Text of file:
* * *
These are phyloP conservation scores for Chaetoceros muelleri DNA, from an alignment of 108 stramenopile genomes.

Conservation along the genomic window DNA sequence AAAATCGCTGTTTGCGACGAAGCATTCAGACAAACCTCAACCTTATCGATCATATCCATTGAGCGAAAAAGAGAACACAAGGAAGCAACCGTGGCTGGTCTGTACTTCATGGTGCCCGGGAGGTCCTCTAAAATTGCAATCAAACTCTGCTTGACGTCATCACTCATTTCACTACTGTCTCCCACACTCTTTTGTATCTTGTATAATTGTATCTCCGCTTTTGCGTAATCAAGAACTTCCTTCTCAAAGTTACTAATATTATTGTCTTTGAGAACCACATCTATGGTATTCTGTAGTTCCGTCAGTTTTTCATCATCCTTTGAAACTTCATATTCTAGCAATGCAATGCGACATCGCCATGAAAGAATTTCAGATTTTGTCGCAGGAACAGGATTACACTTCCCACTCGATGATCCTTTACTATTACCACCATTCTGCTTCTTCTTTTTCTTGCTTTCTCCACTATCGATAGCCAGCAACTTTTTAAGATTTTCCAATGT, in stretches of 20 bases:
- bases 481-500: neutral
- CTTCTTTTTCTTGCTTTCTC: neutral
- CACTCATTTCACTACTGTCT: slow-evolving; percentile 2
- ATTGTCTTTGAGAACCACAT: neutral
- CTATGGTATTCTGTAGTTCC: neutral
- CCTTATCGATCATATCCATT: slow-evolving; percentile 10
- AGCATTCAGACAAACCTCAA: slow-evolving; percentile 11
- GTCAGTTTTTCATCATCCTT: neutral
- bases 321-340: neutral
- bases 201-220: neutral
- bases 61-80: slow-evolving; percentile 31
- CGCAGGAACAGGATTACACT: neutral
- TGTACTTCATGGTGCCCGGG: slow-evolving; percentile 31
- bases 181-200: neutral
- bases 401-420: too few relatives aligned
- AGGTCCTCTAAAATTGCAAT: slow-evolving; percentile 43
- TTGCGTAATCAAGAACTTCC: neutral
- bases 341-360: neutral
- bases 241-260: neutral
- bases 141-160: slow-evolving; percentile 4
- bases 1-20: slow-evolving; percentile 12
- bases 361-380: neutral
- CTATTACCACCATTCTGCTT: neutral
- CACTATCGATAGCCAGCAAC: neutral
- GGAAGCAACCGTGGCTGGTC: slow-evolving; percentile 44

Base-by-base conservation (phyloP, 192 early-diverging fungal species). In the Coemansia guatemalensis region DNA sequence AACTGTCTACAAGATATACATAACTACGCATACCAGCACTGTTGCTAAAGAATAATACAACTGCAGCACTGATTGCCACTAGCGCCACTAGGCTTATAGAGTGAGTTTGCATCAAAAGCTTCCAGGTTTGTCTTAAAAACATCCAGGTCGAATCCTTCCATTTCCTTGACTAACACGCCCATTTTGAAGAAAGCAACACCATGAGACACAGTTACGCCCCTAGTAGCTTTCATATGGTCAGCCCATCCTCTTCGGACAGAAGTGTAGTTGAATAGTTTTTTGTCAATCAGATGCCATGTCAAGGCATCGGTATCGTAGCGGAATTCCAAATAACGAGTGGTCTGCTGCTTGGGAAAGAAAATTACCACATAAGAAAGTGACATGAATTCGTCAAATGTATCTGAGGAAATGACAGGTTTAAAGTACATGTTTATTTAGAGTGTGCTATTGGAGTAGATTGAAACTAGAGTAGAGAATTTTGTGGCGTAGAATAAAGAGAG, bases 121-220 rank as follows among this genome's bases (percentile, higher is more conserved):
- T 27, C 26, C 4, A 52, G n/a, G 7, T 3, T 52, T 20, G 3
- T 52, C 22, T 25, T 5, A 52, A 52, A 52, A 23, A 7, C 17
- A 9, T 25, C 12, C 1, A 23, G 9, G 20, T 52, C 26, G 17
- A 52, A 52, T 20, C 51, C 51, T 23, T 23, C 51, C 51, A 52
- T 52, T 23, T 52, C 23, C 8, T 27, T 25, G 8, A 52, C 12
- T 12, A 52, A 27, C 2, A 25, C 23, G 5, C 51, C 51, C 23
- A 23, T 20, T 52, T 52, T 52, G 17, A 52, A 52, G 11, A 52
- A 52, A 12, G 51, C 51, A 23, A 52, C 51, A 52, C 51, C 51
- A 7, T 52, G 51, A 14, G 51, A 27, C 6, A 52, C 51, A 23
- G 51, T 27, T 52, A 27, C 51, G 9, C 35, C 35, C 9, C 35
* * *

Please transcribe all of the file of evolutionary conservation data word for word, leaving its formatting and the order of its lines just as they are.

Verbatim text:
These are phyloP conservation scores for Chaetoceros muelleri DNA, from an alignment of 108 stramenopile genomes.

Conservation along the genomic window DNA sequence AAAATCGCTGTTTGCGACGAAGCATTCAGACAAACCTCAACCTTATCGATCATATCCATTGAGCGAAAAAGAGAACACAAGGAAGCAACCGTGGCTGGTCTGTACTTCATGGTGCCCGGGAGGTCCTCTAAAATTGCAATCAAACTCTGCTTGACGTCATCACTCATTTCACTACTGTCTCCCACACTCTTTTGTATCTTGTATAATTGTATCTCCGCTTTTGCGTAATCAAGAACTTCCTTCTCAAAGTTACTAATATTATTGTCTTTGAGAACCACATCTATGGTATTCTGTAGTTCCGTCAGTTTTTCATCATCCTTTGAAACTTCATATTCTAGCAATGCAATGCGACATCGCCATGAAAGAATTTCAGATTTTGTCGCAGGAACAGGATTACACTTCCCACTCGATGATCCTTTACTATTACCACCATTCTGCTTCTTCTTTTTCTTGCTTTCTCCACTATCGATAGCCAGCAACTTTTTAAGATTTTCCAATGT, in stretches of 20 bases:
- bases 481-500: neutral
- CTTCTTTTTCTTGCTTTCTC: neutral
- CACTCATTTCACTACTGTCT: slow-evolving; percentile 2
- ATTGTCTTTGAGAACCACAT: neutral
- CTATGGTATTCTGTAGTTCC: neutral
- CCTTATCGATCATATCCATT: slow-evolving; percentile 10
- AGCATTCAGACAAACCTCAA: slow-evolving; percentile 11
- GTCAGTTTTTCATCATCCTT: neutral
- bases 321-340: neutral
- bases 201-220: neutral
- bases 61-80: slow-evolving; percentile 31
- CGCAGGAACAGGATTACACT: neutral
- TGTACTTCATGGTGCCCGGG: slow-evolving; percentile 31
- bases 181-200: neutral
- bases 401-420: too few relatives aligned
- AGGTCCTCTAAAATTGCAAT: slow-evolving; percentile 43
- TTGCGTAATCAAGAACTTCC: neutral
- bases 341-360: neutral
- bases 241-260: neutral
- bases 141-160: slow-evolving; percentile 4
- bases 1-20: slow-evolving; percentile 12
- bases 361-380: neutral
- CTATTACCACCATTCTGCTT: neutral
- CACTATCGATAGCCAGCAAC: neutral
- GGAAGCAACCGTGGCTGGTC: slow-evolving; percentile 44

Base-by-base conservation (phyloP, 192 early-diverging fungal species). In the Coemansia guatemalensis region DNA sequence AACTGTCTACAAGATATACATAACTACGCATACCAGCACTGTTGCTAAAGAATAATACAACTGCAGCACTGATTGCCACTAGCGCCACTAGGCTTATAGAGTGAGTTTGCATCAAAAGCTTCCAGGTTTGTCTTAAAAACATCCAGGTCGAATCCTTCCATTTCCTTGACTAACACGCCCATTTTGAAGAAAGCAACACCATGAGACACAGTTACGCCCCTAGTAGCTTTCATATGGTCAGCCCATCCTCTTCGGACAGAAGTGTAGTTGAATAGTTTTTTGTCAATCAGATGCCATGTCAAGGCATCGGTATCGTAGCGGAATTCCAAATAACGAGTGGTCTGCTGCTTGGGAAAGAAAATTACCACATAAGAAAGTGACATGAATTCGTCAAATGTATCTGAGGAAATGACAGGTTTAAAGTACATGTTTATTTAGAGTGTGCTATTGGAGTAGATTGAAACTAGAGTAGAGAATTTTGTGGCGTAGAATAAAGAGAG, bases 121-220 rank as follows among this genome's bases (percentile, higher is more conserved):
- T 27, C 26, C 4, A 52, G n/a, G 7, T 3, T 52, T 20, G 3
- T 52, C 22, T 25, T 5, A 52, A 52, A 52, A 23, A 7, C 17
- A 9, T 25, C 12, C 1, A 23, G 9, G 20, T 52, C 26, G 17
- A 52, A 52, T 20, C 51, C 51, T 23, T 23, C 51, C 51, A 52
- T 52, T 23, T 52, C 23, C 8, T 27, T 25, G 8, A 52, C 12
- T 12, A 52, A 27, C 2, A 25, C 23, G 5, C 51, C 51, C 23
- A 23, T 20, T 52, T 52, T 52, G 17, A 52, A 52, G 11, A 52
- A 52, A 12, G 51, C 51, A 23, A 52, C 51, A 52, C 51, C 51
- A 7, T 52, G 51, A 14, G 51, A 27, C 6, A 52, C 51, A 23
- G 51, T 27, T 52, A 27, C 51, G 9, C 35, C 35, C 9, C 35